“The Congressman signed the pledge as a candidate in 2010 for the 20th Congressional District,” his spokeswoman told YNN. “Regarding the pledge moving forward, Congressman Gibson doesn’t plan to re-sign it for the 19th Congressional District, which he now represents (the pledge is to your constituents of a numbered district).”

As part of the once-a-decade redistricting process, Gibson saw his district number change from 19 to 20 before this year's election. On the pledge, developed by the Norquist-led Americans for Tax Reform, lawmakers fill in the district and state they represent. But, the pledge also contains language promising "to the American people" that the lawmaker would oppose any efforts to increase income tax rates.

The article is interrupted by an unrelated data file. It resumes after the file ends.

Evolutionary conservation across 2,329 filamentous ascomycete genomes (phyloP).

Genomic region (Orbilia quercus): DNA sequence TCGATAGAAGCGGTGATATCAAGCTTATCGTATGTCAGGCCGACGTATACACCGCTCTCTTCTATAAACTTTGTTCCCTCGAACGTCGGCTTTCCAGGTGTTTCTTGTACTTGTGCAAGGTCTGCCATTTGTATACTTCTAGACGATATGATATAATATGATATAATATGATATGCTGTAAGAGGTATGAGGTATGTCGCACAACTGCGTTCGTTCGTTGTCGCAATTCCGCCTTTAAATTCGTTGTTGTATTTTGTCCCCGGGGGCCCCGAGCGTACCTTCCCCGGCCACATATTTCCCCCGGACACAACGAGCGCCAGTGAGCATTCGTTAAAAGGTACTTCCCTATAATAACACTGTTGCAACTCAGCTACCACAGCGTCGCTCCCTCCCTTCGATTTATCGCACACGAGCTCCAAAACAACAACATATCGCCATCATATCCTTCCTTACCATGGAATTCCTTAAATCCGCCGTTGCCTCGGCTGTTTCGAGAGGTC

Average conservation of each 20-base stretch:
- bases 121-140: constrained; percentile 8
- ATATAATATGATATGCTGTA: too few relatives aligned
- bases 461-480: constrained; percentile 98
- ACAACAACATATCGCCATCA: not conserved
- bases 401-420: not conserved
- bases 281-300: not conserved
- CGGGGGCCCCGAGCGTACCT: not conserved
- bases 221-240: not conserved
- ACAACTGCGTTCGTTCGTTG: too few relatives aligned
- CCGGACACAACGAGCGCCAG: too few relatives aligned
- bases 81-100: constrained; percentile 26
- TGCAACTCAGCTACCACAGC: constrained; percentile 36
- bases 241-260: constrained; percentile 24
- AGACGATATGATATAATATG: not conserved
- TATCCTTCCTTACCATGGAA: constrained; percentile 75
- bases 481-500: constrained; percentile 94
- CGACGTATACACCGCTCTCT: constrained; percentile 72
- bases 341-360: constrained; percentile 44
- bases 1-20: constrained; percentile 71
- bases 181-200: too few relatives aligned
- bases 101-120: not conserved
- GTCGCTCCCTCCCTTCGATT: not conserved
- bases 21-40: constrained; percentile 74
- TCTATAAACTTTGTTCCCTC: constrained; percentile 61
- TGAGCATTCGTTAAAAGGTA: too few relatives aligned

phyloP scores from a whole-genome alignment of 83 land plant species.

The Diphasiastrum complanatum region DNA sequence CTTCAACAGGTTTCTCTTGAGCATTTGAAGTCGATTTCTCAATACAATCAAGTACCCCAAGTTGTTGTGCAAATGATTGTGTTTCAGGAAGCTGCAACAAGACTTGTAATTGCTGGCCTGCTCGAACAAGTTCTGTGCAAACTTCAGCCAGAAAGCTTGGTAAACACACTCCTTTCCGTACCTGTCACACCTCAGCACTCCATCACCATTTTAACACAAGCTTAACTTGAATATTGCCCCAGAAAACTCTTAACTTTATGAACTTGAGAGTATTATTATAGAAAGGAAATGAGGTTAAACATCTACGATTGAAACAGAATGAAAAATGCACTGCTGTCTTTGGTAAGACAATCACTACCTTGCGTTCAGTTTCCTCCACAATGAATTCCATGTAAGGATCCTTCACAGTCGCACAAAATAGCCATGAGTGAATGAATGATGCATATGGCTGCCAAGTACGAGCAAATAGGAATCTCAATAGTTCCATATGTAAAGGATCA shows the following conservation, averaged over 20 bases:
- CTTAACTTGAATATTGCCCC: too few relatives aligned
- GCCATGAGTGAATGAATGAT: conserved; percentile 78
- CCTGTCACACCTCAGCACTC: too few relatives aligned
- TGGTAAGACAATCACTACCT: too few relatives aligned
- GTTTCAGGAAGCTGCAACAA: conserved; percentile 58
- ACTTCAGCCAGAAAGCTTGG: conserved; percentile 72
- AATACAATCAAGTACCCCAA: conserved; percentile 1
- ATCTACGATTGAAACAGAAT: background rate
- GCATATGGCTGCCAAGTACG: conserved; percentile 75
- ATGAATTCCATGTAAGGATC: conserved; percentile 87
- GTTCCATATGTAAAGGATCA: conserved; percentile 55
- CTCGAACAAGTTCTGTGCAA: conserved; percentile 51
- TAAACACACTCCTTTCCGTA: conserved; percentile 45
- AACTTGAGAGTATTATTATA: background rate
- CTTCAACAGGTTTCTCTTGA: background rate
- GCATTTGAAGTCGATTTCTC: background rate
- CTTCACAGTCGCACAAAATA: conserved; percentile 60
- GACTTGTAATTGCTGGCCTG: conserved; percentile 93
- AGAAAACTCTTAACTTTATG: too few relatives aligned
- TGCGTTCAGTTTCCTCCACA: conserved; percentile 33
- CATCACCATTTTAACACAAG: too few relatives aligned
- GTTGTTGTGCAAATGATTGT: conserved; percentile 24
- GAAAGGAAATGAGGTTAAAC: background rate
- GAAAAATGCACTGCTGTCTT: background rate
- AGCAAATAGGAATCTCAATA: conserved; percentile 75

Gibson is the latest in a string of Republicans to argue that the anti-tax pledge no longer applies, as members of the GOP seek to strike a debt deal with Democrats to avoid the looming so-called "fiscal cliff." Rep. Peter King (R-N.Y.) has argued that the pledge only applies for the term of Congress immediately following when it was signed.

“A pledge you signed 20 years ago, 18 years ago, is for that Congress," King told NBC's "Meet the Press" on Sunday. "For instance, if I were in Congress in 1941, I would have supported a declaration of war against Japan. I’m not going to attack Japan today.”

Norquist has rejected the logic of legislators defecting from the pledge, saying lawmakers were fully aware the language remained binding.

"Peter King knows full well that the pledge he signed and others have, it's for while you're in Congress, it's not for a two-year period," Norquist told CNN. "It's explained to everyone when they sign, it's in writing that it's a commitment while you're in the House or while you're in the Senate. If you run for a different office, you sign it again."